With so much in the balance, those of us in public office have a duty to speak with candor. A sudden withdrawal of our forces from Iraq would abandon our Iraqi allies to death and prison, put men like bin Laden and Zarqawi in charge of a strategic country, and show that a pledge from America means little. Members of Congress, however we feel about the decisions and debates of the past, our nation has only one option: We must keep our word, defeat our enemies and stand behind the American military in its vital mission.

Our men and women in uniform are making sacrifices and showing a sense of duty stronger than all fear. They know what it is like to fight house to house in a maze of streets, to wear heavy gear in the desert heat, to see a comrade killed by a roadside bomb. And those who know the costs also know the stakes. Marine Staff Sergeant Dan Clay was killed last month fighting the enemy in Fallujah. He left behind a letter to his family, but his words could just as well be addressed to every American. Here is what Dan wrote: “I know what honor is. It has been an honor to protect and serve all of you. I faced death with the secure knowledge that you would not have to. Never falter! Don’t hesitate to honor and support those of us who have the honor of protecting that which is worth protecting.”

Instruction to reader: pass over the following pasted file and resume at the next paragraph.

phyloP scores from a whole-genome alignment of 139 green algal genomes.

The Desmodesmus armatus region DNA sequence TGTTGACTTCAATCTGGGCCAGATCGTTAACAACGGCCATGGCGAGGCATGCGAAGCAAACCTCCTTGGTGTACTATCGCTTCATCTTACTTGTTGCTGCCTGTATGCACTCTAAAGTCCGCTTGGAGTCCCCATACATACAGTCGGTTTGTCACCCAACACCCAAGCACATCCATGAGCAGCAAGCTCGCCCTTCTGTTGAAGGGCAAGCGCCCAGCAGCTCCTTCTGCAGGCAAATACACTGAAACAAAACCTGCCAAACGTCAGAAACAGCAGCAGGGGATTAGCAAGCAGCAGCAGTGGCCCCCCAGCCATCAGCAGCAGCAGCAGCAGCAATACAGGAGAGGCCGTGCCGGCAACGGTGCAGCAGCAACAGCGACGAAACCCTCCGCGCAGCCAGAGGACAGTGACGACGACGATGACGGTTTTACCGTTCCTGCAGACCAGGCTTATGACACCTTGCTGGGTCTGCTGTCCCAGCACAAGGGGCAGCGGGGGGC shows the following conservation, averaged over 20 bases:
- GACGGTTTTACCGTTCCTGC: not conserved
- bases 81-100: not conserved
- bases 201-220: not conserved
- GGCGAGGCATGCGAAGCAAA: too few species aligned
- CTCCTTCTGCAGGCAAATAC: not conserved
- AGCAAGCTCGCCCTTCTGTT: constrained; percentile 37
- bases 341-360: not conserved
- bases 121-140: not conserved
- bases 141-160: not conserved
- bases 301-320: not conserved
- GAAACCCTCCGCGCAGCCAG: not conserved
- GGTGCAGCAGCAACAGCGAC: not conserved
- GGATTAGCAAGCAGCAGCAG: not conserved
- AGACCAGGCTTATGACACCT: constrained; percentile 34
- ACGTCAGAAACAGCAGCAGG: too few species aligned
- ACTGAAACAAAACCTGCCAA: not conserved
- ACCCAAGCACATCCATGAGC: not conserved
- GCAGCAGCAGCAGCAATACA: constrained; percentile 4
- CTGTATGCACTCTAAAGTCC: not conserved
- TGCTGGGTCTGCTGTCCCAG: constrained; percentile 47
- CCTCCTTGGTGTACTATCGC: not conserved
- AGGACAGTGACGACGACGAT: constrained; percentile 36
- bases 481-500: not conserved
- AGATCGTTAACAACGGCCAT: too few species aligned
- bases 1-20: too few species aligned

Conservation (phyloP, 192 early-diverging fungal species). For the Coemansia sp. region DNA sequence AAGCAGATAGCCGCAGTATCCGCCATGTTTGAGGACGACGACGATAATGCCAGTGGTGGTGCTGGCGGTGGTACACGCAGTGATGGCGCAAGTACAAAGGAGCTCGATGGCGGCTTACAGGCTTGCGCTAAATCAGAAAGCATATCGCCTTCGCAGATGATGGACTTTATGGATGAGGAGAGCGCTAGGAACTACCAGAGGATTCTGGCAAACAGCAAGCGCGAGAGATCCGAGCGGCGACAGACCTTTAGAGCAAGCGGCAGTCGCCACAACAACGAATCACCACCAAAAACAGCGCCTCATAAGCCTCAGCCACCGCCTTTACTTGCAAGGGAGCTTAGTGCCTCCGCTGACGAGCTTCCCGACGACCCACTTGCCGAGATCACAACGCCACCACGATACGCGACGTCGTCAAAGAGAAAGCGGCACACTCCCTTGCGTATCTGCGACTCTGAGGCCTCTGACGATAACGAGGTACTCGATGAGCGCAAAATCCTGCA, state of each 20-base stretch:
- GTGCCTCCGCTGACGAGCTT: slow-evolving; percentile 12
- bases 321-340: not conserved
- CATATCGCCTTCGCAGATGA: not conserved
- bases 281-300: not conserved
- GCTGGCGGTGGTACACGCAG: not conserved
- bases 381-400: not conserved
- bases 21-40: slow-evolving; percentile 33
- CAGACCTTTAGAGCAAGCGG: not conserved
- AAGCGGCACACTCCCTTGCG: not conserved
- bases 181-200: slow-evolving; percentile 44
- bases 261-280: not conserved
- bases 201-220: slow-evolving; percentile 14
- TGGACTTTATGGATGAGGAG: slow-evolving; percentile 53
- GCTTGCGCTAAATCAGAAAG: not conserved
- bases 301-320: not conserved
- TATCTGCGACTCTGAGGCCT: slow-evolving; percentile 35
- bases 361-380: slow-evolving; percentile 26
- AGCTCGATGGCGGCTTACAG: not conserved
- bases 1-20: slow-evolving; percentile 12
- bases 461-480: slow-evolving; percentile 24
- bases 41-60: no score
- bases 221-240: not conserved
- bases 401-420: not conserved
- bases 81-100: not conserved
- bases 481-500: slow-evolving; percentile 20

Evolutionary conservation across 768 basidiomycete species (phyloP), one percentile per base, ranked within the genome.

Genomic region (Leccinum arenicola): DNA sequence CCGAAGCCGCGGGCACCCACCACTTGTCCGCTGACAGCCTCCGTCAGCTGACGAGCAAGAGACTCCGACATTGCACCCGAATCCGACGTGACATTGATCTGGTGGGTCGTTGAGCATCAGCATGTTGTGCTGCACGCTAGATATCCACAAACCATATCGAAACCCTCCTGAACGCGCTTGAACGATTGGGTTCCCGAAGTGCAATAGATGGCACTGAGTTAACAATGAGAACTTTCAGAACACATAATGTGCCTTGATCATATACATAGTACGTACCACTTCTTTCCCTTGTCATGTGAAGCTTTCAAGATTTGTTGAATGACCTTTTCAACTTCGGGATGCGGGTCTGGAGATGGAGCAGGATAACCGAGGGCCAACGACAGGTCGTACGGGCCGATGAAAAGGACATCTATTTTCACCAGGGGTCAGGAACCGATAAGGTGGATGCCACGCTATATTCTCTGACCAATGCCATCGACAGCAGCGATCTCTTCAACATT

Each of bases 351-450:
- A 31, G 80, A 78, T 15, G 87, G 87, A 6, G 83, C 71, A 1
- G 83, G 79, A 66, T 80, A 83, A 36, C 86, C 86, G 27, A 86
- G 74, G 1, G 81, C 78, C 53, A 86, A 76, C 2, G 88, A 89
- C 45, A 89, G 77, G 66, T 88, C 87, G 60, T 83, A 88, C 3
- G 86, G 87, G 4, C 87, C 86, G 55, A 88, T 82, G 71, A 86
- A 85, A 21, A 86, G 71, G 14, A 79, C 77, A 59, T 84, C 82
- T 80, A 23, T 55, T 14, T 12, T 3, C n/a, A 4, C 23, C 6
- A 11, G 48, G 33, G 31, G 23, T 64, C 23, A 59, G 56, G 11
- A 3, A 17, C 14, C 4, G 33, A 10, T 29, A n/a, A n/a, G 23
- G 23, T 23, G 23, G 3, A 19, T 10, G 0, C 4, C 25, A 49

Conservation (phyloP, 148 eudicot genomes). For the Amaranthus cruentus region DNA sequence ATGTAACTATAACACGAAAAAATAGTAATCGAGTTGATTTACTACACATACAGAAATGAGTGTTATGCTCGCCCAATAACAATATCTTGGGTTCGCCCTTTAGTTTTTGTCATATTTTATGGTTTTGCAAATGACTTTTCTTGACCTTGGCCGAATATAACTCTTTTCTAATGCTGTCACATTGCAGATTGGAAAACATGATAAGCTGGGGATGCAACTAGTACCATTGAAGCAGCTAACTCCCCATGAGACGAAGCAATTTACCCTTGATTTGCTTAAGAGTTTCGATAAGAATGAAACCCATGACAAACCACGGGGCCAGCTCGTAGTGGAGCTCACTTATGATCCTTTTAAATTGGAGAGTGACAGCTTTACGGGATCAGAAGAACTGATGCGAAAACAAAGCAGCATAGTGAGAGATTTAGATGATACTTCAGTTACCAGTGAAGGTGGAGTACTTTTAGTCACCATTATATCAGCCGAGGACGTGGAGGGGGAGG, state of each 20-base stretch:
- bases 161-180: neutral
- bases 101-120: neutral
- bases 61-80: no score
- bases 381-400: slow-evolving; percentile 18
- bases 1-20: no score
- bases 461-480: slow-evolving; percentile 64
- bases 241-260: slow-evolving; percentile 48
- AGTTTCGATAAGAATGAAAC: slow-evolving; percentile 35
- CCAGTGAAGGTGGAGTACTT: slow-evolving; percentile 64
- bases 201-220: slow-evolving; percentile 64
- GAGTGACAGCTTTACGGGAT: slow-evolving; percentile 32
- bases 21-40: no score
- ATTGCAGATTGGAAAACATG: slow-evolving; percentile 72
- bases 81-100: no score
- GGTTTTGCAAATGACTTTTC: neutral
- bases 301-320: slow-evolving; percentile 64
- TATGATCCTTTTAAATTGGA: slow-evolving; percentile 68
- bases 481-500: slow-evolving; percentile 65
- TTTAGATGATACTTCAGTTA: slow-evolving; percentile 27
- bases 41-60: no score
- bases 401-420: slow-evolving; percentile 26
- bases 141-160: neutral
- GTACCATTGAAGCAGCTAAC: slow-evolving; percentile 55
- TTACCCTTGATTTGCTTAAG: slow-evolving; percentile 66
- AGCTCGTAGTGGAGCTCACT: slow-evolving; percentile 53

Staff Sergeant Dan Clay’s wife, Lisa, and his mom and dad, Sara Jo and Bud, are with us this evening. Our nation is grateful to the fallen, who live in the memory of our country. We are grateful to all who volunteer to wear our nation’s uniform, and as we honor our brave troops, let us never forget the sacrifices of America’s military families.